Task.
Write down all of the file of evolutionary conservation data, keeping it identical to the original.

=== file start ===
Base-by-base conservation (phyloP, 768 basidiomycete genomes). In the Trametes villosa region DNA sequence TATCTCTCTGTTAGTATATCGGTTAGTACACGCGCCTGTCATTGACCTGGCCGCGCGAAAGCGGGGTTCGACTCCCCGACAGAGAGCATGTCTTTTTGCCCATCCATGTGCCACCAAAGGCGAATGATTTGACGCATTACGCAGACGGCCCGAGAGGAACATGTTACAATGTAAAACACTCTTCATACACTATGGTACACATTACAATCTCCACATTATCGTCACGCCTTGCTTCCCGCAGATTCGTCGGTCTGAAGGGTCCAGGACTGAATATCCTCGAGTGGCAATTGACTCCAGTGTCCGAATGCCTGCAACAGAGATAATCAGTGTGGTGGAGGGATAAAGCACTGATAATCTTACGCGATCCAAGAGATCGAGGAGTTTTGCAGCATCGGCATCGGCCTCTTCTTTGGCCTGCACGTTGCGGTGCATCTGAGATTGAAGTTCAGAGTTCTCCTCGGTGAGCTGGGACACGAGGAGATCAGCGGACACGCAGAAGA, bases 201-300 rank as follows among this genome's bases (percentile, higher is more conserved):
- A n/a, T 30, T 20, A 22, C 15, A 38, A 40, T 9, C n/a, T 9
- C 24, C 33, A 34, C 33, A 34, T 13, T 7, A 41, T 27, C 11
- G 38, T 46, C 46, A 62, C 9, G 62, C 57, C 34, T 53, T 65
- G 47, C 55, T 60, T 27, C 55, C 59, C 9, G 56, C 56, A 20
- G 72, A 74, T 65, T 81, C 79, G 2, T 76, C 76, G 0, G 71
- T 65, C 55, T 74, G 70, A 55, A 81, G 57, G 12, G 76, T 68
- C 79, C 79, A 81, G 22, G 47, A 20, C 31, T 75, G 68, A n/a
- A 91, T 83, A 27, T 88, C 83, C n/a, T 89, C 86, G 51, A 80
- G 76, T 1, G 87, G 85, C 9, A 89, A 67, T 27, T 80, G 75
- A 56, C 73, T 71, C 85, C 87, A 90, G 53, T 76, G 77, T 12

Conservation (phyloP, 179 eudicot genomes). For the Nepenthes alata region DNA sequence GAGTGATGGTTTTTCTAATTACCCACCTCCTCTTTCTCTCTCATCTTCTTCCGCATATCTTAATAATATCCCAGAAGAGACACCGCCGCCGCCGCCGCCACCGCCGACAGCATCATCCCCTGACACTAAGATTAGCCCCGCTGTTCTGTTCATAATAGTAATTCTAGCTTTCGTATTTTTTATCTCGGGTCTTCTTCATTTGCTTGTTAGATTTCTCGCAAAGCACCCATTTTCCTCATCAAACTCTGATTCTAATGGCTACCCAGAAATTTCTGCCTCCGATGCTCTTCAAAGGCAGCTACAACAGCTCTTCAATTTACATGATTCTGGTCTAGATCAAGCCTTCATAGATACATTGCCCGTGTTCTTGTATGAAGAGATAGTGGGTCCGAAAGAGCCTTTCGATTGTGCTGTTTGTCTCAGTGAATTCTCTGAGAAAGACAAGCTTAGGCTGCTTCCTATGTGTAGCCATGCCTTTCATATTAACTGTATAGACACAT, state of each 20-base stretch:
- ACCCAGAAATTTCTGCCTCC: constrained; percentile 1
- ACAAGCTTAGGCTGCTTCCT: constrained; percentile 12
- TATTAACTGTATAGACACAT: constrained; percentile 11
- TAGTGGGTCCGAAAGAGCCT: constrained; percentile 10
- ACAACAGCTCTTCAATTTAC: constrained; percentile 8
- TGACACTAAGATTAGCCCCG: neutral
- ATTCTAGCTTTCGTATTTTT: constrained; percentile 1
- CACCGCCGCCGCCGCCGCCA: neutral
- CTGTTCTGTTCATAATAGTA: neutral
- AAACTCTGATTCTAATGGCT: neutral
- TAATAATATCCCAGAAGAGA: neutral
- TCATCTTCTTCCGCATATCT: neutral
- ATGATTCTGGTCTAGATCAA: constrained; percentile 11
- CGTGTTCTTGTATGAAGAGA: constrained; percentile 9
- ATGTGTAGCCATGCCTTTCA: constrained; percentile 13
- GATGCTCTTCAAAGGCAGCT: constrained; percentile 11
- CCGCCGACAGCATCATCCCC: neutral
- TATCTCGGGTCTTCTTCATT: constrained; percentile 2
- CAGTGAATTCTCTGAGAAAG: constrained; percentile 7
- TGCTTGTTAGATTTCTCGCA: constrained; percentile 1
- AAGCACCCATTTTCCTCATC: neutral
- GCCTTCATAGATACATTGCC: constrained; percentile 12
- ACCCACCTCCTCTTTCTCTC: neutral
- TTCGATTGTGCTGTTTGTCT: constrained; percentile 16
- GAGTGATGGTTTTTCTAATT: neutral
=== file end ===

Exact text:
Base-by-base conservation (phyloP, 768 basidiomycete genomes). In the Trametes villosa region DNA sequence TATCTCTCTGTTAGTATATCGGTTAGTACACGCGCCTGTCATTGACCTGGCCGCGCGAAAGCGGGGTTCGACTCCCCGACAGAGAGCATGTCTTTTTGCCCATCCATGTGCCACCAAAGGCGAATGATTTGACGCATTACGCAGACGGCCCGAGAGGAACATGTTACAATGTAAAACACTCTTCATACACTATGGTACACATTACAATCTCCACATTATCGTCACGCCTTGCTTCCCGCAGATTCGTCGGTCTGAAGGGTCCAGGACTGAATATCCTCGAGTGGCAATTGACTCCAGTGTCCGAATGCCTGCAACAGAGATAATCAGTGTGGTGGAGGGATAAAGCACTGATAATCTTACGCGATCCAAGAGATCGAGGAGTTTTGCAGCATCGGCATCGGCCTCTTCTTTGGCCTGCACGTTGCGGTGCATCTGAGATTGAAGTTCAGAGTTCTCCTCGGTGAGCTGGGACACGAGGAGATCAGCGGACACGCAGAAGA, bases 201-300 rank as follows among this genome's bases (percentile, higher is more conserved):
- A n/a, T 30, T 20, A 22, C 15, A 38, A 40, T 9, C n/a, T 9
- C 24, C 33, A 34, C 33, A 34, T 13, T 7, A 41, T 27, C 11
- G 38, T 46, C 46, A 62, C 9, G 62, C 57, C 34, T 53, T 65
- G 47, C 55, T 60, T 27, C 55, C 59, C 9, G 56, C 56, A 20
- G 72, A 74, T 65, T 81, C 79, G 2, T 76, C 76, G 0, G 71
- T 65, C 55, T 74, G 70, A 55, A 81, G 57, G 12, G 76, T 68
- C 79, C 79, A 81, G 22, G 47, A 20, C 31, T 75, G 68, A n/a
- A 91, T 83, A 27, T 88, C 83, C n/a, T 89, C 86, G 51, A 80
- G 76, T 1, G 87, G 85, C 9, A 89, A 67, T 27, T 80, G 75
- A 56, C 73, T 71, C 85, C 87, A 90, G 53, T 76, G 77, T 12

Conservation (phyloP, 179 eudicot genomes). For the Nepenthes alata region DNA sequence GAGTGATGGTTTTTCTAATTACCCACCTCCTCTTTCTCTCTCATCTTCTTCCGCATATCTTAATAATATCCCAGAAGAGACACCGCCGCCGCCGCCGCCACCGCCGACAGCATCATCCCCTGACACTAAGATTAGCCCCGCTGTTCTGTTCATAATAGTAATTCTAGCTTTCGTATTTTTTATCTCGGGTCTTCTTCATTTGCTTGTTAGATTTCTCGCAAAGCACCCATTTTCCTCATCAAACTCTGATTCTAATGGCTACCCAGAAATTTCTGCCTCCGATGCTCTTCAAAGGCAGCTACAACAGCTCTTCAATTTACATGATTCTGGTCTAGATCAAGCCTTCATAGATACATTGCCCGTGTTCTTGTATGAAGAGATAGTGGGTCCGAAAGAGCCTTTCGATTGTGCTGTTTGTCTCAGTGAATTCTCTGAGAAAGACAAGCTTAGGCTGCTTCCTATGTGTAGCCATGCCTTTCATATTAACTGTATAGACACAT, state of each 20-base stretch:
- ACCCAGAAATTTCTGCCTCC: constrained; percentile 1
- ACAAGCTTAGGCTGCTTCCT: constrained; percentile 12
- TATTAACTGTATAGACACAT: constrained; percentile 11
- TAGTGGGTCCGAAAGAGCCT: constrained; percentile 10
- ACAACAGCTCTTCAATTTAC: constrained; percentile 8
- TGACACTAAGATTAGCCCCG: neutral
- ATTCTAGCTTTCGTATTTTT: constrained; percentile 1
- CACCGCCGCCGCCGCCGCCA: neutral
- CTGTTCTGTTCATAATAGTA: neutral
- AAACTCTGATTCTAATGGCT: neutral
- TAATAATATCCCAGAAGAGA: neutral
- TCATCTTCTTCCGCATATCT: neutral
- ATGATTCTGGTCTAGATCAA: constrained; percentile 11
- CGTGTTCTTGTATGAAGAGA: constrained; percentile 9
- ATGTGTAGCCATGCCTTTCA: constrained; percentile 13
- GATGCTCTTCAAAGGCAGCT: constrained; percentile 11
- CCGCCGACAGCATCATCCCC: neutral
- TATCTCGGGTCTTCTTCATT: constrained; percentile 2
- CAGTGAATTCTCTGAGAAAG: constrained; percentile 7
- TGCTTGTTAGATTTCTCGCA: constrained; percentile 1
- AAGCACCCATTTTCCTCATC: neutral
- GCCTTCATAGATACATTGCC: constrained; percentile 12
- ACCCACCTCCTCTTTCTCTC: neutral
- TTCGATTGTGCTGTTTGTCT: constrained; percentile 16
- GAGTGATGGTTTTTCTAATT: neutral